In cases of murder, prosecutors must prove a person intentionally or knowingly caused the death of another human. A murder charge can also be filed if a person killed another “under circumstances manifesting extreme indifference to the value of human life” or if the defendant was “under the influence of extreme emotional disturbance for which there is a reasonable excuse” for the killing.
Criminal vehicular homicide can qualify for deaths that happen as a result of driving while intoxicated.
Wrigley said his office has received hundreds of calls about Brandt. He described his nearly 30-year career as a prosecutor as being one of aggressive investigation and prosecution. He also said he sought appropriate punishments in criminal cases.
He noted judges set bond in criminal cases.
Conclusions in the case should be based on a thorough investigation and conduct either acknowledged by the defendant or proven beyond a reasonable doubt, he said. That takes time, commitment and resources, Wrigley said, adding he would offer the Foster County State's Attorney's Office help if requested.
"I share the outrage about a crime where a teenager is allegedly run down by someone who is allegedly intoxicated," Wrigley said. "I have every hope and expectation that the state's attorney handling this case will pursue it with vigor throughout."
In a statement released late Thursday afternoon, Wrigley called for an end to rhetoric that promotes violence.
"Political violence has become all too common and must come to an end," he said in the statement.
The Bureau of Criminal Investigation, which Wrigley oversees, is helping with the investigation, according to Wrigley's statement.
Donald Trump Jr. tweeted the words “Joe Biden’s America” in reference to the crash. The Republican National Committee connected Cayler Ellingson’s death to a speech Biden gave in Philadelphia earlier this month, during which the U.S. president said, “MAGA Republicans represent an extremism that threatens the very foundations of our republic.”
“Democrats have tried to explain away the harmful rhetoric perpetuated by Biden in front of millions, but as a family mourns the loss of their teenager because of his political beliefs, it’s clear the damage has already been done,” the Republican National Committee said in its statement. “Bottom Line: Joe Biden and his fellow Democrats must put an end to the dangerous and harmful rhetoric to ensure more families don’t share the same grief and heartache as the Ellingson family.”
The North Dakota GOP said it deplores violent rhetoric and actions.
"We need to hold each other accountable and set solid examples for our youth," the North Dakota Republican Party said in its statement. "Our heartfelt sorrow runs deep for this tragic loss of life."
In a statement to The Forum, the White House repeated Biden's words from his Philadelphia speech: Political violence does not have a place in America.
“As the President has made clear, this is a nation that rejects violence as a political tool and we do not encourage violence," the White House said. "It has no place in our political discourse and we condemn it.”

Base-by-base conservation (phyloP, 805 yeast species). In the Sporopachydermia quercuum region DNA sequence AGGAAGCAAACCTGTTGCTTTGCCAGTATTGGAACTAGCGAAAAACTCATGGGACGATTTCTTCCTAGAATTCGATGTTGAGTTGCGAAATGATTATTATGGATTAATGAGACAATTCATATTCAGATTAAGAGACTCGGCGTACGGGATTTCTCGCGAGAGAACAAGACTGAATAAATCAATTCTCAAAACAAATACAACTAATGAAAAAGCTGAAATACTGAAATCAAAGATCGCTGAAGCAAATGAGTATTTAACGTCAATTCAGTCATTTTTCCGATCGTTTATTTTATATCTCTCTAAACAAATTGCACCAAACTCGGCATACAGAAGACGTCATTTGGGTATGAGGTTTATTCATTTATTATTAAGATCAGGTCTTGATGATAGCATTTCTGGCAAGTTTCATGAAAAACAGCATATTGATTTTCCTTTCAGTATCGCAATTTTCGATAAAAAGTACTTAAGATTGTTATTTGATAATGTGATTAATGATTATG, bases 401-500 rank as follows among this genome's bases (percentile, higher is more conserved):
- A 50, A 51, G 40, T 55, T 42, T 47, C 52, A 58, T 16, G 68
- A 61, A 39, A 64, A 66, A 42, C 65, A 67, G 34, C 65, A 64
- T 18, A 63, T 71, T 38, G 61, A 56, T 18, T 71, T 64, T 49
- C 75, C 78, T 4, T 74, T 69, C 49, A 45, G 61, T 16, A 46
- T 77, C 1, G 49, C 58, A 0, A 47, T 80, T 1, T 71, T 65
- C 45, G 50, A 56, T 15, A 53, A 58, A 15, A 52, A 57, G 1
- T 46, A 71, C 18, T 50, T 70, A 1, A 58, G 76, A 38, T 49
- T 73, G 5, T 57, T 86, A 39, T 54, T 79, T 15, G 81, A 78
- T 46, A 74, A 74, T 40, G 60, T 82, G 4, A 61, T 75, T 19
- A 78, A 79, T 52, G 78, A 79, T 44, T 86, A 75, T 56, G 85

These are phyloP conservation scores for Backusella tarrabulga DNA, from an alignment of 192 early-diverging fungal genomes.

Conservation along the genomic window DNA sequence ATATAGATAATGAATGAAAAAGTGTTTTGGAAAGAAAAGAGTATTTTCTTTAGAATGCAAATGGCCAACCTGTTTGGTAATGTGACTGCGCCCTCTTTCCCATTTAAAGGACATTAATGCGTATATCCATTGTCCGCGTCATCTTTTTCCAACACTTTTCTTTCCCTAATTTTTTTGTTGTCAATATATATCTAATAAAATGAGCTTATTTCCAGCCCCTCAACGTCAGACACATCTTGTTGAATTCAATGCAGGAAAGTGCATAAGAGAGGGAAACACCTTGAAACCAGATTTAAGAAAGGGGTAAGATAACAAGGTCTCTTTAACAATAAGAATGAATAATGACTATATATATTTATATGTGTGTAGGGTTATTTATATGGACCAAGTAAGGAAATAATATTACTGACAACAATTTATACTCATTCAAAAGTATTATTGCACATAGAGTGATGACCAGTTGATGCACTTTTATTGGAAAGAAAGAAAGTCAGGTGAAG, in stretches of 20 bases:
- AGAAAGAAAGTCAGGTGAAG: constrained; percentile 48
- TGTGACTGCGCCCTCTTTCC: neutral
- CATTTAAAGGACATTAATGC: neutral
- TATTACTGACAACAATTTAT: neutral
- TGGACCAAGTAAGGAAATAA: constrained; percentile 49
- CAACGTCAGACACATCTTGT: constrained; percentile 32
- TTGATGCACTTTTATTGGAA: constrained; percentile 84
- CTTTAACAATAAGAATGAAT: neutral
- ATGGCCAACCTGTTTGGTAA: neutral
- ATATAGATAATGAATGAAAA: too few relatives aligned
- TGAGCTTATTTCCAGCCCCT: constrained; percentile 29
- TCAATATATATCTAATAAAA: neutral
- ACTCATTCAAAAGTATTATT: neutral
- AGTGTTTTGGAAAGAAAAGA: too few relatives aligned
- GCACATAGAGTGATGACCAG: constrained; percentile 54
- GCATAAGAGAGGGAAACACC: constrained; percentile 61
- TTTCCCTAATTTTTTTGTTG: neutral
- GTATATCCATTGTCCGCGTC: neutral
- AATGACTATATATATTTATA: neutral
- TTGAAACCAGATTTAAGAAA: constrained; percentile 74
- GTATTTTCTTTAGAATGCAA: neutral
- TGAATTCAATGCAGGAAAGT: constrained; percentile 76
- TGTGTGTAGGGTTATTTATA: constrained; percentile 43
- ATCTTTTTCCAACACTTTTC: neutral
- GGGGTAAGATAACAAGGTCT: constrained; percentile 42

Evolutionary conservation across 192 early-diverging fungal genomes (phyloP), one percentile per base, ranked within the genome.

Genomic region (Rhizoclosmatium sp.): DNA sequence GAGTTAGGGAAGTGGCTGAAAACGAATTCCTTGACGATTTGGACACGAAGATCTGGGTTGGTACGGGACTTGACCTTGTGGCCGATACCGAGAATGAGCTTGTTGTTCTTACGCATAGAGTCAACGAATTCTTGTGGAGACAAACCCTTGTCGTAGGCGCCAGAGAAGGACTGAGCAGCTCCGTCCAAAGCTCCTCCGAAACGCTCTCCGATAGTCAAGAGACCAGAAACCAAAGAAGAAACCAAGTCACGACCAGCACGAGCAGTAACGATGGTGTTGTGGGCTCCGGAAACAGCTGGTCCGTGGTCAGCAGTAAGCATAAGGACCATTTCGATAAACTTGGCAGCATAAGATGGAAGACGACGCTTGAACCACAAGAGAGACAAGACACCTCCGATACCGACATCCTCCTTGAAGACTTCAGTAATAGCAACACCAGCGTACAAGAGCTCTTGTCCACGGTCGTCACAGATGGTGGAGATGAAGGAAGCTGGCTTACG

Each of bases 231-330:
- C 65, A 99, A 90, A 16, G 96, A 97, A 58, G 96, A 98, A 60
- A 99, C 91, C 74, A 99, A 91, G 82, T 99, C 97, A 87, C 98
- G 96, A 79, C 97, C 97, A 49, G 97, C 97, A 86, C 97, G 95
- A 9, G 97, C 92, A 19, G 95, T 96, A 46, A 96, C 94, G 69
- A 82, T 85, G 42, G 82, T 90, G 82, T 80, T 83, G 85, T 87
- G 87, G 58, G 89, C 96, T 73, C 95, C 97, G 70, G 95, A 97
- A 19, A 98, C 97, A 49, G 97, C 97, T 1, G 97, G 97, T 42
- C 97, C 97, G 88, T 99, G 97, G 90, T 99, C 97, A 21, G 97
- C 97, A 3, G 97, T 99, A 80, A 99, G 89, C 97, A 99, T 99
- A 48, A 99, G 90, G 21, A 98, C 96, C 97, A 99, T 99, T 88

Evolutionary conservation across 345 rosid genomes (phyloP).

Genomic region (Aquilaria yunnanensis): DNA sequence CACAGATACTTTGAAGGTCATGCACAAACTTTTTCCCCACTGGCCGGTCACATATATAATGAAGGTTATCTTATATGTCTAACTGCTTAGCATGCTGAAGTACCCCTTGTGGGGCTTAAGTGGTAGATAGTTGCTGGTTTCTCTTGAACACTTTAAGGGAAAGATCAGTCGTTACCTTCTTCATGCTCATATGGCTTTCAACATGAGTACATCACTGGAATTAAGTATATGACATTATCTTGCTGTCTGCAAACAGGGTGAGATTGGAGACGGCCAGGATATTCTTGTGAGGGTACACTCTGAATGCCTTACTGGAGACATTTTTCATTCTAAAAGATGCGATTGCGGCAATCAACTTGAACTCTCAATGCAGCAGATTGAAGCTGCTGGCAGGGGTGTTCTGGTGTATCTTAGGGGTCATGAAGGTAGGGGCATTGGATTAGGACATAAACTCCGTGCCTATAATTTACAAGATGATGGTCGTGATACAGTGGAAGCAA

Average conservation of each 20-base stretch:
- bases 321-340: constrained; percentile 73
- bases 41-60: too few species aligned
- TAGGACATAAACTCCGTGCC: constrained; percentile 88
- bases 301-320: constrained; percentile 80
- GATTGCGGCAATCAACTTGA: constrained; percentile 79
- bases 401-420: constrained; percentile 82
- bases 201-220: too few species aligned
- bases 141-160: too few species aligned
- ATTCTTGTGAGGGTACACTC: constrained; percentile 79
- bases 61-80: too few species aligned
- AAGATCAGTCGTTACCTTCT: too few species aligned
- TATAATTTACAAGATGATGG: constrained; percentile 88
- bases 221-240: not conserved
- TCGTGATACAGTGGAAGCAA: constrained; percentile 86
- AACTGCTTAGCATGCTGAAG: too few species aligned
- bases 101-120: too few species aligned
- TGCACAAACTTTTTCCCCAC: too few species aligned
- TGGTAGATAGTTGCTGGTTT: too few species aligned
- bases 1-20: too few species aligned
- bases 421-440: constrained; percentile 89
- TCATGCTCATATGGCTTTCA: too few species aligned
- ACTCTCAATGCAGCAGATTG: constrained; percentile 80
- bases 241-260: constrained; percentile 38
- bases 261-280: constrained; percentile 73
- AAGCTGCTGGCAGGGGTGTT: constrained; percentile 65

In a rare tweet about criminal cases, North Dakota Gov. Doug Burgum addressed the death Wednesday evening. It came after a Wednesday afternoon tweet about celebrating World Gratitude Day garnered more than 700 comments, many of which mentioned Cayler Ellingson.
Join us in celebrating World Gratitude Day! We are deeply grateful to all North Dakotans for making our great state the best place to live, work and raise a family. We also give thanks for our abundant resources and the incredible natural beauty of our wonderful state. #Gratitude— Gov. Doug Burgum (@DougBurgum) September 21, 2022
“I’m betting #CaylerEllingson’s family isn’t feeling this way right now,” one response said.
“Tonight we pray for the family of Cayler Ellingson in the aftermath of their tragic and unnecessary loss,” Burgum tweeted. “Violence is never the answer to disagreements of any kind, including political, and those who perpetrate it must be held accountable to the fullest extent of the law.”
The Forum asked Burgum’s office why the governor felt the need to tweet about the case.
“The statement speaks for itself,” Burgum spokesperson Mike Nowatzki said.
Tonight we pray for the family of Cayler Ellingson in the aftermath of their tragic and unnecessary loss. Violence is never the answer to disagreements of any kind, including political, and those who perpetrate it must be held accountable to the fullest extent of the law.— Gov. Doug Burgum (@DougBurgum) September 22, 2022
Cayler Ellingson's death is heartbreaking and wrong, North Dakota Democratic Party spokewoman Laura Dronen said. She noted the political temperature in the U.S. is "very hot" and that people should reflect on how to lower it.
"A North Dakotan is dead and shouldn’t be," Dronen said. "We still don’t know the specific details of his death, and will be following the case as more information comes out."